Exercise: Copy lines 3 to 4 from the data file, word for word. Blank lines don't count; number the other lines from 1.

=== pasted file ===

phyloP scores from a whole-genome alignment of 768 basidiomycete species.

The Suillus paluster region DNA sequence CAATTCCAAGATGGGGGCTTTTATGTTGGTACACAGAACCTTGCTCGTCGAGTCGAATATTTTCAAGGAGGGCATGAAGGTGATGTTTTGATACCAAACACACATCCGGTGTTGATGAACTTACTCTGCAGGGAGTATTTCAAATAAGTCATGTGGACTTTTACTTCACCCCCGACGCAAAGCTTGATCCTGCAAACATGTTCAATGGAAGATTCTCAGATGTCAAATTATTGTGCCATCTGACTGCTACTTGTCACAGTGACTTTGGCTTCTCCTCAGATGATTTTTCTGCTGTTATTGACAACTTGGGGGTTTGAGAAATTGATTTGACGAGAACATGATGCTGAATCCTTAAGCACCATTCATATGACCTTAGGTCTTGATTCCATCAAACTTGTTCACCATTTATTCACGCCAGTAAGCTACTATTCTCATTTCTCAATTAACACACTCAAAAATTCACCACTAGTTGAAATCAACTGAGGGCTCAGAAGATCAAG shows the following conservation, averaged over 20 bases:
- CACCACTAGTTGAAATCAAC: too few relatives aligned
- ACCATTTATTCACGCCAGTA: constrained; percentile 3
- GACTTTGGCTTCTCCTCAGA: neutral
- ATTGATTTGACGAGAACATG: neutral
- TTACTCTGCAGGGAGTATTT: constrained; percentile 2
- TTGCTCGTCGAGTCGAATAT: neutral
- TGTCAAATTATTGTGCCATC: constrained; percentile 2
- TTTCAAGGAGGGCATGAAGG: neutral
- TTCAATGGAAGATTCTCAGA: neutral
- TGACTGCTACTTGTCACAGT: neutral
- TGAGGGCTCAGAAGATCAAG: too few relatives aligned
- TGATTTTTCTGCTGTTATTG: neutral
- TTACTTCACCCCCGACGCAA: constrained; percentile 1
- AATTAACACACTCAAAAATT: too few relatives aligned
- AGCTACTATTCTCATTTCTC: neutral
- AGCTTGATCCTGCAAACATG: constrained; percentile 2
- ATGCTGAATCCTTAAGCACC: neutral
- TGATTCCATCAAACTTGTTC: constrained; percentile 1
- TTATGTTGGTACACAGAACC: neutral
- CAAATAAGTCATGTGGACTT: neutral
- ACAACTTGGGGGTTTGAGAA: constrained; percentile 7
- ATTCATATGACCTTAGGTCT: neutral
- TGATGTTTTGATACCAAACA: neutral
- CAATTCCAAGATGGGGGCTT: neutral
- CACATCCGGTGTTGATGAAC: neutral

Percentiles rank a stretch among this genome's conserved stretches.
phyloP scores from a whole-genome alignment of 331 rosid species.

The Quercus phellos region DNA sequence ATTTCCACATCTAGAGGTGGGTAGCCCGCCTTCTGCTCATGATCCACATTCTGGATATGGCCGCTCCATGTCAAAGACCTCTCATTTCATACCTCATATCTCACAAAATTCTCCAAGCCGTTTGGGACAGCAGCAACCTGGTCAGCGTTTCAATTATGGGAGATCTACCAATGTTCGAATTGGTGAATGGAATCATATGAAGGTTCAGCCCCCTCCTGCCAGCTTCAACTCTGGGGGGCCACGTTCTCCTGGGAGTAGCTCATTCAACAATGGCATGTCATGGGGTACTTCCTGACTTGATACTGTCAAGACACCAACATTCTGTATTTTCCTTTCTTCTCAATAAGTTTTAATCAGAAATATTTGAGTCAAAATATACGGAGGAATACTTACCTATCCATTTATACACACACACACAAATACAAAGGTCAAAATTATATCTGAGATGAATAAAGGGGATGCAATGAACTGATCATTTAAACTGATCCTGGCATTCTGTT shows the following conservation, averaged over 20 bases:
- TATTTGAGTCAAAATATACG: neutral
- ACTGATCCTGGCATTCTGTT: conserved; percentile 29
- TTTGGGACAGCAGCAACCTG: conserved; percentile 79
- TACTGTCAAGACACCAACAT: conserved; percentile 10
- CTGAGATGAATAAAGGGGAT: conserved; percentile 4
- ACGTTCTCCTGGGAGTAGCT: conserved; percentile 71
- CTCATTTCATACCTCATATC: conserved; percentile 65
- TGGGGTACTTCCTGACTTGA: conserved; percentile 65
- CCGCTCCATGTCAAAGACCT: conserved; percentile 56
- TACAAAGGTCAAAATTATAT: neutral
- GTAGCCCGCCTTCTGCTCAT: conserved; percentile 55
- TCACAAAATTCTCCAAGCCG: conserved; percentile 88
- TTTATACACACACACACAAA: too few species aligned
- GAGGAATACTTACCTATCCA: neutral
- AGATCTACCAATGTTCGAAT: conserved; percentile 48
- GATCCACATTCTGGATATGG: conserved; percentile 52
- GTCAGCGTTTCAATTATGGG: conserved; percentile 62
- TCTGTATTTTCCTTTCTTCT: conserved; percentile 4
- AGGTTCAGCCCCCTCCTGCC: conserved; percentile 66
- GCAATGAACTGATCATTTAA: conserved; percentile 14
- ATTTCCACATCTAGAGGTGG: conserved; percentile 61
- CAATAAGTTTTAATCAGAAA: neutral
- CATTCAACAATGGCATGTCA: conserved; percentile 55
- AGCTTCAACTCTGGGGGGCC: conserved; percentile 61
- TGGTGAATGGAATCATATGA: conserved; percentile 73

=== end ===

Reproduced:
- CACCACTAGTTGAAATCAAC: too few relatives aligned
- ACCATTTATTCACGCCAGTA: constrained; percentile 3